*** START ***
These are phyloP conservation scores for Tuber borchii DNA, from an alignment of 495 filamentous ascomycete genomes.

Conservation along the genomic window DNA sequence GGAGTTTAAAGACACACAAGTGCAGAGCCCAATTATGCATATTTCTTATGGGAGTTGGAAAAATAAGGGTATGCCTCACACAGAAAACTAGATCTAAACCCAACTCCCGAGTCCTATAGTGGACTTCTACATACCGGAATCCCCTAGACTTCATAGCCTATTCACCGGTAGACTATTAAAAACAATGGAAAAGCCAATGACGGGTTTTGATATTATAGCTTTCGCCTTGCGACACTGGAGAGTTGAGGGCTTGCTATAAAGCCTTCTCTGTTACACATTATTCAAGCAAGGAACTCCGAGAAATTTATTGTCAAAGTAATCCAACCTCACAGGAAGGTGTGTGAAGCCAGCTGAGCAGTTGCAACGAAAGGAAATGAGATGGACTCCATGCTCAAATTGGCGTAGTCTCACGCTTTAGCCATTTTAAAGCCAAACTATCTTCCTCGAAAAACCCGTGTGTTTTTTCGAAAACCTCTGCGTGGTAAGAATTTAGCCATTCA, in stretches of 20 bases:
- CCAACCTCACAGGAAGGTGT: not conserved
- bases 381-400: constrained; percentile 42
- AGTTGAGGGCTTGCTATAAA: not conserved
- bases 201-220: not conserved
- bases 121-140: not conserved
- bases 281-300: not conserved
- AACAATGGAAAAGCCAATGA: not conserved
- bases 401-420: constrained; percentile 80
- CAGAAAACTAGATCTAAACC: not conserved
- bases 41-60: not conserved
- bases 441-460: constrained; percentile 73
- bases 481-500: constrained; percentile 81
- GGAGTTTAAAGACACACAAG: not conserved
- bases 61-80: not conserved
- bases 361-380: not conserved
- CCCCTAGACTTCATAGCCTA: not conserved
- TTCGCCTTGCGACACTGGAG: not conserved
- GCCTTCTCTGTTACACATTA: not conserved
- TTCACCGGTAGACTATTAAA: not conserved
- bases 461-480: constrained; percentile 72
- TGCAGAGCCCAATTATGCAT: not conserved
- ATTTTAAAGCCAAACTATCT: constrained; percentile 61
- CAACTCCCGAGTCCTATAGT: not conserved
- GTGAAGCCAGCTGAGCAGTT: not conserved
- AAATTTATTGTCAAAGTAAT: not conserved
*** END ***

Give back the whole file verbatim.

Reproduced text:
These are phyloP conservation scores for Tuber borchii DNA, from an alignment of 495 filamentous ascomycete genomes.

Conservation along the genomic window DNA sequence GGAGTTTAAAGACACACAAGTGCAGAGCCCAATTATGCATATTTCTTATGGGAGTTGGAAAAATAAGGGTATGCCTCACACAGAAAACTAGATCTAAACCCAACTCCCGAGTCCTATAGTGGACTTCTACATACCGGAATCCCCTAGACTTCATAGCCTATTCACCGGTAGACTATTAAAAACAATGGAAAAGCCAATGACGGGTTTTGATATTATAGCTTTCGCCTTGCGACACTGGAGAGTTGAGGGCTTGCTATAAAGCCTTCTCTGTTACACATTATTCAAGCAAGGAACTCCGAGAAATTTATTGTCAAAGTAATCCAACCTCACAGGAAGGTGTGTGAAGCCAGCTGAGCAGTTGCAACGAAAGGAAATGAGATGGACTCCATGCTCAAATTGGCGTAGTCTCACGCTTTAGCCATTTTAAAGCCAAACTATCTTCCTCGAAAAACCCGTGTGTTTTTTCGAAAACCTCTGCGTGGTAAGAATTTAGCCATTCA, in stretches of 20 bases:
- CCAACCTCACAGGAAGGTGT: not conserved
- bases 381-400: constrained; percentile 42
- AGTTGAGGGCTTGCTATAAA: not conserved
- bases 201-220: not conserved
- bases 121-140: not conserved
- bases 281-300: not conserved
- AACAATGGAAAAGCCAATGA: not conserved
- bases 401-420: constrained; percentile 80
- CAGAAAACTAGATCTAAACC: not conserved
- bases 41-60: not conserved
- bases 441-460: constrained; percentile 73
- bases 481-500: constrained; percentile 81
- GGAGTTTAAAGACACACAAG: not conserved
- bases 61-80: not conserved
- bases 361-380: not conserved
- CCCCTAGACTTCATAGCCTA: not conserved
- TTCGCCTTGCGACACTGGAG: not conserved
- GCCTTCTCTGTTACACATTA: not conserved
- TTCACCGGTAGACTATTAAA: not conserved
- bases 461-480: constrained; percentile 72
- TGCAGAGCCCAATTATGCAT: not conserved
- ATTTTAAAGCCAAACTATCT: constrained; percentile 61
- CAACTCCCGAGTCCTATAGT: not conserved
- GTGAAGCCAGCTGAGCAGTT: not conserved
- AAATTTATTGTCAAAGTAAT: not conserved